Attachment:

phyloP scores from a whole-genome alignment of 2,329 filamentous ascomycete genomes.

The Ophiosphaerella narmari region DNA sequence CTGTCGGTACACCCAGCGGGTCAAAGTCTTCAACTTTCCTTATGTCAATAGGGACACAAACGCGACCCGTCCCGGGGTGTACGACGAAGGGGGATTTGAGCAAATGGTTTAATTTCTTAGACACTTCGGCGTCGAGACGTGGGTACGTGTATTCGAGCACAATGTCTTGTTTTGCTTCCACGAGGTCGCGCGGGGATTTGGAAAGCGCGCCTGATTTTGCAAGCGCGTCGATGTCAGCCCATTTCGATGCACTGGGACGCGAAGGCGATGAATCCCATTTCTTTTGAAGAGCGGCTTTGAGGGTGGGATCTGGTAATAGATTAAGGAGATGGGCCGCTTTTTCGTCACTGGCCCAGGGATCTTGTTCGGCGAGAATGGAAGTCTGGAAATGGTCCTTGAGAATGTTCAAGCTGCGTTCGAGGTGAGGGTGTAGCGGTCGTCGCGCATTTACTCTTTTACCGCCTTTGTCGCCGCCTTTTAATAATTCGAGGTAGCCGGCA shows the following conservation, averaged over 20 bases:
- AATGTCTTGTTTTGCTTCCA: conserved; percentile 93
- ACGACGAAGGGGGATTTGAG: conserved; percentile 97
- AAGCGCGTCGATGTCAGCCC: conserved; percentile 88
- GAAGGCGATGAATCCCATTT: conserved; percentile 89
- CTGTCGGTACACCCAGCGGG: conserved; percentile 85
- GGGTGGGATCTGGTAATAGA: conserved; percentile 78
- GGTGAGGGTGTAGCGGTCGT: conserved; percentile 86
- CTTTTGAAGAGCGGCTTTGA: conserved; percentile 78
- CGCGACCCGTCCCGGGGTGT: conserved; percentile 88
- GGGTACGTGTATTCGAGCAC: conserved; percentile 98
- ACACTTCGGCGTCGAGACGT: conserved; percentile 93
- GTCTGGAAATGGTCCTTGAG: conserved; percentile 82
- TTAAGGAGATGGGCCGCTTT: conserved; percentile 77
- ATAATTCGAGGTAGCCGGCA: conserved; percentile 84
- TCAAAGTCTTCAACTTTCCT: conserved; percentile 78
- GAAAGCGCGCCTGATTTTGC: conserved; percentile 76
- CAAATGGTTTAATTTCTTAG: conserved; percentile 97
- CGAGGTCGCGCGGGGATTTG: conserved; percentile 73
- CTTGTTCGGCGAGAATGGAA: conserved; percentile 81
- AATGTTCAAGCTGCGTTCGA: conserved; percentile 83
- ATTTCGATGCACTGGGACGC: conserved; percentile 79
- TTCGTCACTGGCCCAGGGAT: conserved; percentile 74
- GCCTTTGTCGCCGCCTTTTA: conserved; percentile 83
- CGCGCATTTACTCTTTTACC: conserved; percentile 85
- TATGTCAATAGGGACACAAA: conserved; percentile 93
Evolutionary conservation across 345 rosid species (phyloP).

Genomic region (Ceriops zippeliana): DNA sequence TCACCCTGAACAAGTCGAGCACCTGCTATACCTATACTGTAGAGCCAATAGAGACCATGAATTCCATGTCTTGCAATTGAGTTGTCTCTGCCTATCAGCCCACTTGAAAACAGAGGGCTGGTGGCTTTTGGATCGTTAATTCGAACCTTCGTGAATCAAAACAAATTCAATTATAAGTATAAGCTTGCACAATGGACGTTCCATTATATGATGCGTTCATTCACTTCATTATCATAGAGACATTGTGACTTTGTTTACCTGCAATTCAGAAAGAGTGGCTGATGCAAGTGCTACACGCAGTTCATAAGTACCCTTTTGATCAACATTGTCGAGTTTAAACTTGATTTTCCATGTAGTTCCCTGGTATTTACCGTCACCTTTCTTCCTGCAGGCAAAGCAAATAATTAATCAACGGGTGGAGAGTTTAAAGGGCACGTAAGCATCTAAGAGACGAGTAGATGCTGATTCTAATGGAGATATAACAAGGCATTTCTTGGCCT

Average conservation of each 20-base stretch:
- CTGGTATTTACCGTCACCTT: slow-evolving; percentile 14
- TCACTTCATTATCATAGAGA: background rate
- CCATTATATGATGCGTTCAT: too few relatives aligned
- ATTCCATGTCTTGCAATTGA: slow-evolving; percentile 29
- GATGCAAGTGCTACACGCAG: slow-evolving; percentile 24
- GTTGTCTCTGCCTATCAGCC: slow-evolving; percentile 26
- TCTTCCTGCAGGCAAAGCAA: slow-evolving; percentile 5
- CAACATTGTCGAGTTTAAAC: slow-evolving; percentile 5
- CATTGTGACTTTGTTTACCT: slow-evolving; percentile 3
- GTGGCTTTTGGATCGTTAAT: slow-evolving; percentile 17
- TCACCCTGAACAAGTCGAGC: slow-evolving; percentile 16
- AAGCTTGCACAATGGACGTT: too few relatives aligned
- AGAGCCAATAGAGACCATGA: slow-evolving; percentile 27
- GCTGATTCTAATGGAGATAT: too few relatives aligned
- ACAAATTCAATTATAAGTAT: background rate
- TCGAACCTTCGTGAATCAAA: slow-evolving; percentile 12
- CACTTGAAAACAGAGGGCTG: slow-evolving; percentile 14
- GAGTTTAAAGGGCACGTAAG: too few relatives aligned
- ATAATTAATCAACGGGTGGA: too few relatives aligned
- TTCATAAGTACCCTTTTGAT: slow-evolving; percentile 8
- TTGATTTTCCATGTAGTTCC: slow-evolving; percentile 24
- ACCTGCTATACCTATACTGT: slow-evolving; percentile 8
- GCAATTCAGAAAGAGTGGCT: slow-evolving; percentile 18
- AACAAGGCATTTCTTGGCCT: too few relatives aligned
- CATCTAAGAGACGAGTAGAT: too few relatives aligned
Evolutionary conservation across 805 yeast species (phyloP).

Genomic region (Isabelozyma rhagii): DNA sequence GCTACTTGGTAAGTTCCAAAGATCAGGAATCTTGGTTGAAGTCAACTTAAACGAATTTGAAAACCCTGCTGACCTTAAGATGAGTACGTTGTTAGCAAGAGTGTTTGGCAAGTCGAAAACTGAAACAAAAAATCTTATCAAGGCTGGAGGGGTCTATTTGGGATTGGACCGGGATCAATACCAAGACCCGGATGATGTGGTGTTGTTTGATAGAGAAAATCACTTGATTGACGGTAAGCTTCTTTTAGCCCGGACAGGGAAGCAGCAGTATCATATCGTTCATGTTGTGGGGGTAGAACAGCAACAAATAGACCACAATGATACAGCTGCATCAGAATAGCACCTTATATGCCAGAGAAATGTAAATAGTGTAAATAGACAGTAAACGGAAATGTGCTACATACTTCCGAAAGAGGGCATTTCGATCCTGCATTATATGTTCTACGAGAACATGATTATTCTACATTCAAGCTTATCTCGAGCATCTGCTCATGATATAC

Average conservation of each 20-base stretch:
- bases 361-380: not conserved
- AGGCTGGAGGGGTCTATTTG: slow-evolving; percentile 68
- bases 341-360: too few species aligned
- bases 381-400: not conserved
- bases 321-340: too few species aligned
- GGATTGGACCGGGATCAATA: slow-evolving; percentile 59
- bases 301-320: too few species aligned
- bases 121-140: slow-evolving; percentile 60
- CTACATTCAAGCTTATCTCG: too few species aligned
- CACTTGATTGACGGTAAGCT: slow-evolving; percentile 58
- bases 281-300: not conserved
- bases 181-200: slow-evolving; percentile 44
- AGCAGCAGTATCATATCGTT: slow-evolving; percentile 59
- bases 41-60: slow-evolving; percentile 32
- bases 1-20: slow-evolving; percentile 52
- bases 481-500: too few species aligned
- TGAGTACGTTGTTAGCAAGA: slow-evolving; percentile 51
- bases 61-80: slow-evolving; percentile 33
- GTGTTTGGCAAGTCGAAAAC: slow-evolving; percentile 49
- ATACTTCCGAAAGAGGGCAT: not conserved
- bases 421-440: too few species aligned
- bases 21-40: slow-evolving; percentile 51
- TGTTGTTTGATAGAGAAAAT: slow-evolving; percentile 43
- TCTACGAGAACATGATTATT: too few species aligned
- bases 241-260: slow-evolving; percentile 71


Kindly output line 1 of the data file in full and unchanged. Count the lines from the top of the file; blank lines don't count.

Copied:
phyloP scores from a whole-genome alignment of 2,329 filamentous ascomycete genomes.